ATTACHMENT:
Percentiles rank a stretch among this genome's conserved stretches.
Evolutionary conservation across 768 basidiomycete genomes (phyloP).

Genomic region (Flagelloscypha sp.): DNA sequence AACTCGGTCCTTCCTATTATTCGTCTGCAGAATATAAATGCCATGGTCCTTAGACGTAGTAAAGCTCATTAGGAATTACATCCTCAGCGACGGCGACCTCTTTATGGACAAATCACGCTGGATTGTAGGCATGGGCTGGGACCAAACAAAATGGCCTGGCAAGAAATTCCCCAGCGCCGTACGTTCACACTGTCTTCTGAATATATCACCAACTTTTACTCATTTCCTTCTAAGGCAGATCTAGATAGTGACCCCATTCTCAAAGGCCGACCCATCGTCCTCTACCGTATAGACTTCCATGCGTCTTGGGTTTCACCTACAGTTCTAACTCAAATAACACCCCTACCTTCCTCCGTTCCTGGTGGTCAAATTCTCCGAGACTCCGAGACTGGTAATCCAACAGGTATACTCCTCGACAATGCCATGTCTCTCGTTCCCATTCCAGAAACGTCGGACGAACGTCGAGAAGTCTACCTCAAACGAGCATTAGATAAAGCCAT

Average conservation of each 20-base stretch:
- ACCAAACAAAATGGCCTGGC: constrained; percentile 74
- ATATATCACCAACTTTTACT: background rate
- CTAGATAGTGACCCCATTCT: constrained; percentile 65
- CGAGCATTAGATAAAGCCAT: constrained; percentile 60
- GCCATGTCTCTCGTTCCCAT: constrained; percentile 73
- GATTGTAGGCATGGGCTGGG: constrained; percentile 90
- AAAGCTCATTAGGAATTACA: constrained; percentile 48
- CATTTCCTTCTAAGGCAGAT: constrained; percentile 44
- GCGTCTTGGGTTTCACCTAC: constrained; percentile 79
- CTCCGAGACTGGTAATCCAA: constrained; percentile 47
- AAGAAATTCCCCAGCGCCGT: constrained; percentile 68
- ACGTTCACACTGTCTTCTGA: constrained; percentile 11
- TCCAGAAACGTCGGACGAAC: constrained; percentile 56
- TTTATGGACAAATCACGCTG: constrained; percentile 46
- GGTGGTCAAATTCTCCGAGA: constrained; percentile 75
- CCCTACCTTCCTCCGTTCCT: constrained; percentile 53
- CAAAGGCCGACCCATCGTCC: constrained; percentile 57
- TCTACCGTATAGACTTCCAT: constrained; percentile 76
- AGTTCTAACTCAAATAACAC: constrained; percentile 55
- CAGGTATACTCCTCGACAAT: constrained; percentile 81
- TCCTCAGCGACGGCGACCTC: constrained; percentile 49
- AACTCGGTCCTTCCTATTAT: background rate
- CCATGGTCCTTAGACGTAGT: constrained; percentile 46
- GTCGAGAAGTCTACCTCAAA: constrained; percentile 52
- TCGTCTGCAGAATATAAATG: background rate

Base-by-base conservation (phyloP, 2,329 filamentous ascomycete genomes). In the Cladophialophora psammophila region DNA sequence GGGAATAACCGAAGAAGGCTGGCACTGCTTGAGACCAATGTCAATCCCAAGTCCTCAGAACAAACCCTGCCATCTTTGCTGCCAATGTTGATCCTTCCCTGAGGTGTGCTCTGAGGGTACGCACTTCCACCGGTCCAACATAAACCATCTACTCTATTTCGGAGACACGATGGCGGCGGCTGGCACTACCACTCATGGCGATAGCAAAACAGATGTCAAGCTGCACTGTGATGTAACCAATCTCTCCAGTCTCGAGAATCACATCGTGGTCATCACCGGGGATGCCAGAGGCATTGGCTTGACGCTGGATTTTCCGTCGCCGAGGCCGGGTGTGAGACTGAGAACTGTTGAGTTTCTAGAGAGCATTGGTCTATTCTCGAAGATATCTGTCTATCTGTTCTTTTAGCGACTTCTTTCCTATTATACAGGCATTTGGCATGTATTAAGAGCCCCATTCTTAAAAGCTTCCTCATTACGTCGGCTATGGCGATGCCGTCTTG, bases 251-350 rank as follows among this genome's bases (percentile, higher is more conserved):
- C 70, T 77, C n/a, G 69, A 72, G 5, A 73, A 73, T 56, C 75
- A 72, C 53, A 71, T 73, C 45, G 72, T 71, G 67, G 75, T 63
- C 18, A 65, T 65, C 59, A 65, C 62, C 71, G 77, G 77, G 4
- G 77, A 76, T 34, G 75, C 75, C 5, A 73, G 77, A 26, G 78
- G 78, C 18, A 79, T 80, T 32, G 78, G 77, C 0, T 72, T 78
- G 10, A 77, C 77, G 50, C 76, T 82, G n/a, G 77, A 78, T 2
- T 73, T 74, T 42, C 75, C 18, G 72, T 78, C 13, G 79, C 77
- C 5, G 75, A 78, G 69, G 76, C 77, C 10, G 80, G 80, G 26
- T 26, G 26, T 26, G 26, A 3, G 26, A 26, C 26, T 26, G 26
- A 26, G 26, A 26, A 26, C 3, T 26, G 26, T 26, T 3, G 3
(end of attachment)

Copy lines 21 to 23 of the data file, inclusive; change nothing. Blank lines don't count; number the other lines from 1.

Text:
- CAAAGGCCGACCCATCGTCC: constrained; percentile 57
- TCTACCGTATAGACTTCCAT: constrained; percentile 76
- AGTTCTAACTCAAATAACAC: constrained; percentile 55